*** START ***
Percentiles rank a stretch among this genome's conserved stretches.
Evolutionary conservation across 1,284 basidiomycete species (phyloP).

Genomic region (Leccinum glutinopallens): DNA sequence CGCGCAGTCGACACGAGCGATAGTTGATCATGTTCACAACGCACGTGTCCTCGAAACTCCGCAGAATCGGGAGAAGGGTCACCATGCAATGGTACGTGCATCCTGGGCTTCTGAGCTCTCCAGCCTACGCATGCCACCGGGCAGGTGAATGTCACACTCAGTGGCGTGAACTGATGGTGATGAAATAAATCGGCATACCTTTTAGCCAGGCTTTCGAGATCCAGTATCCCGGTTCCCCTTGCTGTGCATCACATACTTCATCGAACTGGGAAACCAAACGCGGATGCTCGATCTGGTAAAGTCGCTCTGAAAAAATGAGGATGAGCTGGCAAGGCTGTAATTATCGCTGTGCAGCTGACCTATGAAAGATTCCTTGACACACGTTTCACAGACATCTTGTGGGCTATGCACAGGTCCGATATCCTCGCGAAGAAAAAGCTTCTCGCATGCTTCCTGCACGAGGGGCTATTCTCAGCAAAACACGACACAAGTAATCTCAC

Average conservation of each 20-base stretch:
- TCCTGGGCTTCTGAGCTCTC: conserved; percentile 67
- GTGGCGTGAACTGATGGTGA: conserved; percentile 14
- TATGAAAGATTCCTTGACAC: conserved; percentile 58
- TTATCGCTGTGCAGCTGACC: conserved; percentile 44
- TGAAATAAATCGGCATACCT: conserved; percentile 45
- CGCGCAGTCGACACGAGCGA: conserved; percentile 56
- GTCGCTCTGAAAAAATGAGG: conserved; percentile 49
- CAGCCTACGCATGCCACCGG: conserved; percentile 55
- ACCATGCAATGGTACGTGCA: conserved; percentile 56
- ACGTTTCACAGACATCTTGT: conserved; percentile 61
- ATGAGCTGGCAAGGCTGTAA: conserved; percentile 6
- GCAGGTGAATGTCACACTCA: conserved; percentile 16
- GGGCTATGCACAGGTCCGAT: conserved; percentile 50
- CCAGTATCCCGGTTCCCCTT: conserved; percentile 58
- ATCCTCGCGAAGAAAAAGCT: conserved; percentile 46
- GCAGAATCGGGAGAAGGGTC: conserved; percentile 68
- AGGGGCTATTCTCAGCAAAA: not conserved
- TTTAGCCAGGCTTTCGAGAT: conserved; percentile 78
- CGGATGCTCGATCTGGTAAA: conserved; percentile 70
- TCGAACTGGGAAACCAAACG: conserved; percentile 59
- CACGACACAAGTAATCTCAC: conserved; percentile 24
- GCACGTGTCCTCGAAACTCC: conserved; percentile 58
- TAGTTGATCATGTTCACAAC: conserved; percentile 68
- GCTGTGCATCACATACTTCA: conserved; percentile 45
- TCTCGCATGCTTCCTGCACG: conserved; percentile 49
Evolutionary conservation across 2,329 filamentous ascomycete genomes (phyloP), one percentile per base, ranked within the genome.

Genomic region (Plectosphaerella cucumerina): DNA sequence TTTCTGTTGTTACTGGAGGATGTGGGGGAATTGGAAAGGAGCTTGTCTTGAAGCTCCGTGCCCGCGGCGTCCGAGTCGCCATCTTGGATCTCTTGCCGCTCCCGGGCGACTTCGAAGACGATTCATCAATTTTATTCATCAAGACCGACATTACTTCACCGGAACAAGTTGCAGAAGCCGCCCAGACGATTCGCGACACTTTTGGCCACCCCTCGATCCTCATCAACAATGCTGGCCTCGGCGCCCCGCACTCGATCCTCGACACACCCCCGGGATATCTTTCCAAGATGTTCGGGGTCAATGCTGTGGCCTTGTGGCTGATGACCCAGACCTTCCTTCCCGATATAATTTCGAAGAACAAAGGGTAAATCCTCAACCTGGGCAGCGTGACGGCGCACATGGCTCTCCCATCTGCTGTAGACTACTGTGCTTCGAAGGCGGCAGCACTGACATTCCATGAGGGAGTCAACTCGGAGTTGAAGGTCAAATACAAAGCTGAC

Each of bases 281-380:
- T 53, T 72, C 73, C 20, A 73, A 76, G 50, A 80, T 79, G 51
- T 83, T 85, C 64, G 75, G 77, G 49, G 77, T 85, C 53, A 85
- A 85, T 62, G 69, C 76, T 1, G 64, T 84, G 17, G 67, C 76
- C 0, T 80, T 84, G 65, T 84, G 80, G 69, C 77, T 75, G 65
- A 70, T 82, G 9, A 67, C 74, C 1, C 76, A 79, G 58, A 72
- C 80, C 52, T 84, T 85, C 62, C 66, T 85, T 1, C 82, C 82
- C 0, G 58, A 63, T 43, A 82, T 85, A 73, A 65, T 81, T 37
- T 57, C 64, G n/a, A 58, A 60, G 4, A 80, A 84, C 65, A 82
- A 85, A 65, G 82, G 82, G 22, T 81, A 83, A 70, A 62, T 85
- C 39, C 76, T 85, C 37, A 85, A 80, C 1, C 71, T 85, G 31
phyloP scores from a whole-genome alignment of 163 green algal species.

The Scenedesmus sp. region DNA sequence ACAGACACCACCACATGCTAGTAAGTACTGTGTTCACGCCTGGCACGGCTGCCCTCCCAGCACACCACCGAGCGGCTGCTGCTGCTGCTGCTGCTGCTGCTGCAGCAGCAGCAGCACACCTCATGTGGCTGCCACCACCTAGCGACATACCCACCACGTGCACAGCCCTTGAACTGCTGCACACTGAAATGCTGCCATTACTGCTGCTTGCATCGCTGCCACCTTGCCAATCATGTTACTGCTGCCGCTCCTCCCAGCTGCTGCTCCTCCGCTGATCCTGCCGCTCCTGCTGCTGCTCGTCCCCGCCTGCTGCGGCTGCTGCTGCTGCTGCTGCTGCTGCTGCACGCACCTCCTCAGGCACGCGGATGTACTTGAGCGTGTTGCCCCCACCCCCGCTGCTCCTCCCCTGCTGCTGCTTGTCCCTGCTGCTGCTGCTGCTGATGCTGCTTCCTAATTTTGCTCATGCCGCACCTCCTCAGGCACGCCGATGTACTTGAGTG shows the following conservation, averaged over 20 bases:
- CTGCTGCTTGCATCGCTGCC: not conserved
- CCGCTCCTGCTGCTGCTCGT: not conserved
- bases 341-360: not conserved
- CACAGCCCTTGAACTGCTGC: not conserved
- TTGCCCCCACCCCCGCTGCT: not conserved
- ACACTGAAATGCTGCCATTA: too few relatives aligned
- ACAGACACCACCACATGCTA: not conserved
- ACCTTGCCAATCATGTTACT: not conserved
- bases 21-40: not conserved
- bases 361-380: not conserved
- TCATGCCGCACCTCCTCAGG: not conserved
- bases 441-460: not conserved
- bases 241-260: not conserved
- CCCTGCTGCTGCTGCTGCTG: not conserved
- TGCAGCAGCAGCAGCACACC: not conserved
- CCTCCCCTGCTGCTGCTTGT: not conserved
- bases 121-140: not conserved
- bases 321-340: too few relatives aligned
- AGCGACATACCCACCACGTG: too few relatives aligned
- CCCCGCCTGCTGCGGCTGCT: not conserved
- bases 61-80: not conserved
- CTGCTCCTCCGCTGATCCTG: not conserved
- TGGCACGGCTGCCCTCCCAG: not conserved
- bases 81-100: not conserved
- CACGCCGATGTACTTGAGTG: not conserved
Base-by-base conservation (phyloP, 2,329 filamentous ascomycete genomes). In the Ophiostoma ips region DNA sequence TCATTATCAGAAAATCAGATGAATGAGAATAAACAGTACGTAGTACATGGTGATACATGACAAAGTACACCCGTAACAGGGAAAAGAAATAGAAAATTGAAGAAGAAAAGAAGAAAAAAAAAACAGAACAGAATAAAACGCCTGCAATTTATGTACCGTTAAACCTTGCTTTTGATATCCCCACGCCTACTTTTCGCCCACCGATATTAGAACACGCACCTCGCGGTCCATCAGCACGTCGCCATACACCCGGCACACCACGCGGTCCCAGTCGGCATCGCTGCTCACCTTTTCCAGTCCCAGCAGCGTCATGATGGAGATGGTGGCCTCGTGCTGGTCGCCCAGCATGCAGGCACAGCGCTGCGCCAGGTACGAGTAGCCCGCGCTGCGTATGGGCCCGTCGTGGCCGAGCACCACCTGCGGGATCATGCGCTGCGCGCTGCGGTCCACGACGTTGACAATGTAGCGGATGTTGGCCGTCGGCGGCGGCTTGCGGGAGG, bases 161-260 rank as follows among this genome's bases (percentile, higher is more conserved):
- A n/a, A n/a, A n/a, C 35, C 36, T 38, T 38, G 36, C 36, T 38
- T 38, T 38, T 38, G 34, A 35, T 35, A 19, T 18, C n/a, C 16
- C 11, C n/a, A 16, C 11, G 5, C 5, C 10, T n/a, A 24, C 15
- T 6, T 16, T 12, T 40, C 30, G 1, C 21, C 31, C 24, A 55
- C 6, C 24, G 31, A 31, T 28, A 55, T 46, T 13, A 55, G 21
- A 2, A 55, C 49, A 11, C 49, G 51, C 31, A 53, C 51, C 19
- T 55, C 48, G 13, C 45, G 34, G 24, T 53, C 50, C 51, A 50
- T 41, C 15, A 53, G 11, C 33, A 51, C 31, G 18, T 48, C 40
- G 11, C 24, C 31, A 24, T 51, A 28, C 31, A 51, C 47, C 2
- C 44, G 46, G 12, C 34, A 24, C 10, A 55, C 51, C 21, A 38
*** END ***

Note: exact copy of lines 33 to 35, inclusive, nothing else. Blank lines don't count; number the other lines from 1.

- T 53, T 72, C 73, C 20, A 73, A 76, G 50, A 80, T 79, G 51
- T 83, T 85, C 64, G 75, G 77, G 49, G 77, T 85, C 53, A 85
- A 85, T 62, G 69, C 76, T 1, G 64, T 84, G 17, G 67, C 76